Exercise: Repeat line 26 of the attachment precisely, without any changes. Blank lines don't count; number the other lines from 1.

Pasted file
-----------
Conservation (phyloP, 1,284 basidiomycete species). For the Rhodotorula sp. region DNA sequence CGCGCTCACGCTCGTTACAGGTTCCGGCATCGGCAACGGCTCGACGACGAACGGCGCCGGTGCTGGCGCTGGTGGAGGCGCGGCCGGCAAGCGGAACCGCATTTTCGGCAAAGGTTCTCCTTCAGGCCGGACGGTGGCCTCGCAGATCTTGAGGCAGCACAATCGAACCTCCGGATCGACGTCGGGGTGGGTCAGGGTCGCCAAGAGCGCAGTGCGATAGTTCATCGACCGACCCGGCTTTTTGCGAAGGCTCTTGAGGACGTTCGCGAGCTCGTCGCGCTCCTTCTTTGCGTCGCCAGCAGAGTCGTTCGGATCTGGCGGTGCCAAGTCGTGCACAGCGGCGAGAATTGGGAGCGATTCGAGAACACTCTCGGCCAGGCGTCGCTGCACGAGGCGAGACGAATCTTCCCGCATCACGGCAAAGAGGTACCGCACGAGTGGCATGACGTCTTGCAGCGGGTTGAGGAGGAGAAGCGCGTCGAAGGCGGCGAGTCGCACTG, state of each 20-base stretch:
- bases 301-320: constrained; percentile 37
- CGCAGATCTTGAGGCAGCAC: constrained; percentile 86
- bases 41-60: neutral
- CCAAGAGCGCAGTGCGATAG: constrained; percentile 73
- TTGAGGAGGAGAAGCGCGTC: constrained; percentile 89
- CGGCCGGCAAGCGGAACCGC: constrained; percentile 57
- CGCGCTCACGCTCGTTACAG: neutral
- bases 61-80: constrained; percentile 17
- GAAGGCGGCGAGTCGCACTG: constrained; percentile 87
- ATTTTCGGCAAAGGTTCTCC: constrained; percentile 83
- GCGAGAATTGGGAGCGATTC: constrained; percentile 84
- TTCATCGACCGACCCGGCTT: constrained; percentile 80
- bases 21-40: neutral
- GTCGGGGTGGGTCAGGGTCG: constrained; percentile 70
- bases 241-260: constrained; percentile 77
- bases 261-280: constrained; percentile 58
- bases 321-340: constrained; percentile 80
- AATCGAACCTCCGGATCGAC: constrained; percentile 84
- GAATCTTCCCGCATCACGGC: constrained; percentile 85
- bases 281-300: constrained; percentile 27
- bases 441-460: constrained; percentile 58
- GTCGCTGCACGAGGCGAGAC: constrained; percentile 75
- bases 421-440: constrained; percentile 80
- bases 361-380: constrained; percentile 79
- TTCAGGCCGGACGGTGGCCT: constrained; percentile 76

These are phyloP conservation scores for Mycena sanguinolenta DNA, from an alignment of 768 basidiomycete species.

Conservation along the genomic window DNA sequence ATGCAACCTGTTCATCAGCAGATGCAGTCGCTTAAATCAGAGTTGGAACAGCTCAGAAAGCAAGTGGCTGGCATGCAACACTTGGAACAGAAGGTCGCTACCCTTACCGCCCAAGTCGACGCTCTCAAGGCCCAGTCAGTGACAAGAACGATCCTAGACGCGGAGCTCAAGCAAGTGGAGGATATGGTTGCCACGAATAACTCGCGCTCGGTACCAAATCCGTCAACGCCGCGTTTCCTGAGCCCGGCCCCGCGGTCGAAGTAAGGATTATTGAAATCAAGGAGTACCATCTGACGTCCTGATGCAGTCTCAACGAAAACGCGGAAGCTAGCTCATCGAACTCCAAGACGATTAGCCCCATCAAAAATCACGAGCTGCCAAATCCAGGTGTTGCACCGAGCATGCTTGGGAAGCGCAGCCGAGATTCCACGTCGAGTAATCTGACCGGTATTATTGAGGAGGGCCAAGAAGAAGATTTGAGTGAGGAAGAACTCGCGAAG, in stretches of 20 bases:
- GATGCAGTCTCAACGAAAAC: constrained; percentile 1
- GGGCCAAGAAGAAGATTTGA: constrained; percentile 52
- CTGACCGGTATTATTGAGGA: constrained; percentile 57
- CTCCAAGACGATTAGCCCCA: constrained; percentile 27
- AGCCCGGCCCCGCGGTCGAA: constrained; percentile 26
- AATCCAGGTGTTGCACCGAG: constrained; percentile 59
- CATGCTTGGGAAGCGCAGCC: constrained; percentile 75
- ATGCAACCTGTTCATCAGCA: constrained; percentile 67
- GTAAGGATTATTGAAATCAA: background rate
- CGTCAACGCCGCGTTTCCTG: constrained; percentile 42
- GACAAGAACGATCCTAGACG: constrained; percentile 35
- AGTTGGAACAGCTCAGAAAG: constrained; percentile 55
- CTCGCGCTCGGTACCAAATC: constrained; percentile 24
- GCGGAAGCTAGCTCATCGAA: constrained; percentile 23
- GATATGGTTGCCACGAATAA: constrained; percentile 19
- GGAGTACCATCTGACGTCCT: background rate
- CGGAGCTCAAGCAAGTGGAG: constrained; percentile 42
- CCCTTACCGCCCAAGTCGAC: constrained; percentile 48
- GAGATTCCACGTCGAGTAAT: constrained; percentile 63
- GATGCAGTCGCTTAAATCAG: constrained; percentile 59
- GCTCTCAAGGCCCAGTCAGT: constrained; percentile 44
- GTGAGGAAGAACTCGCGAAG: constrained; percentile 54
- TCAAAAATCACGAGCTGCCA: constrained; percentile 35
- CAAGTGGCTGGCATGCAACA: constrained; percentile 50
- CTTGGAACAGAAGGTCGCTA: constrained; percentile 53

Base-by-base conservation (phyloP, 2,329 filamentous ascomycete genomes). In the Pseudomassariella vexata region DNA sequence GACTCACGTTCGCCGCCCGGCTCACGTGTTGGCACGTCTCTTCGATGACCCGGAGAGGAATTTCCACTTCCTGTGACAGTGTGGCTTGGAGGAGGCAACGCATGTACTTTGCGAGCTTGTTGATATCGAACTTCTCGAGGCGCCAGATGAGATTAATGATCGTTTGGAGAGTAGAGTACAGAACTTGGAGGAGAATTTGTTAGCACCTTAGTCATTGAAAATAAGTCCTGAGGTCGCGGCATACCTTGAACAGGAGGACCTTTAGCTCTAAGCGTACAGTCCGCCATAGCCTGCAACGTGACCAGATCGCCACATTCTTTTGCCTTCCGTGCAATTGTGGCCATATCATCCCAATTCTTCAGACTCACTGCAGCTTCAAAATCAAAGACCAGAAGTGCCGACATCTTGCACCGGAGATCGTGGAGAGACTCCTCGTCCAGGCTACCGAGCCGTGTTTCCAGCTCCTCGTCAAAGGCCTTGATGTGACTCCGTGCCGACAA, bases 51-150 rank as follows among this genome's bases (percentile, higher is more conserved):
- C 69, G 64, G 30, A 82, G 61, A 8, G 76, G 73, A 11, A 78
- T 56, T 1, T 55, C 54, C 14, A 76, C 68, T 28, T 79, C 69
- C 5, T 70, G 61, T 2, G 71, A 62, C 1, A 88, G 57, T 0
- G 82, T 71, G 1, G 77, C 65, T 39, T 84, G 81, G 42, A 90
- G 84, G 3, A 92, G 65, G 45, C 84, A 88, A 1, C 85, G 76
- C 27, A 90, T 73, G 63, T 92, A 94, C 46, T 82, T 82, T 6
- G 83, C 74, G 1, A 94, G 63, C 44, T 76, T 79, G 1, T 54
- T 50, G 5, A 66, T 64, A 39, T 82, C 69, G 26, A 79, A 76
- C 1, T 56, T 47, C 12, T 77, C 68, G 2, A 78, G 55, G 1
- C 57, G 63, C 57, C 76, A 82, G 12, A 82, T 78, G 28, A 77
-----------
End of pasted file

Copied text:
- TTCAGGCCGGACGGTGGCCT: constrained; percentile 76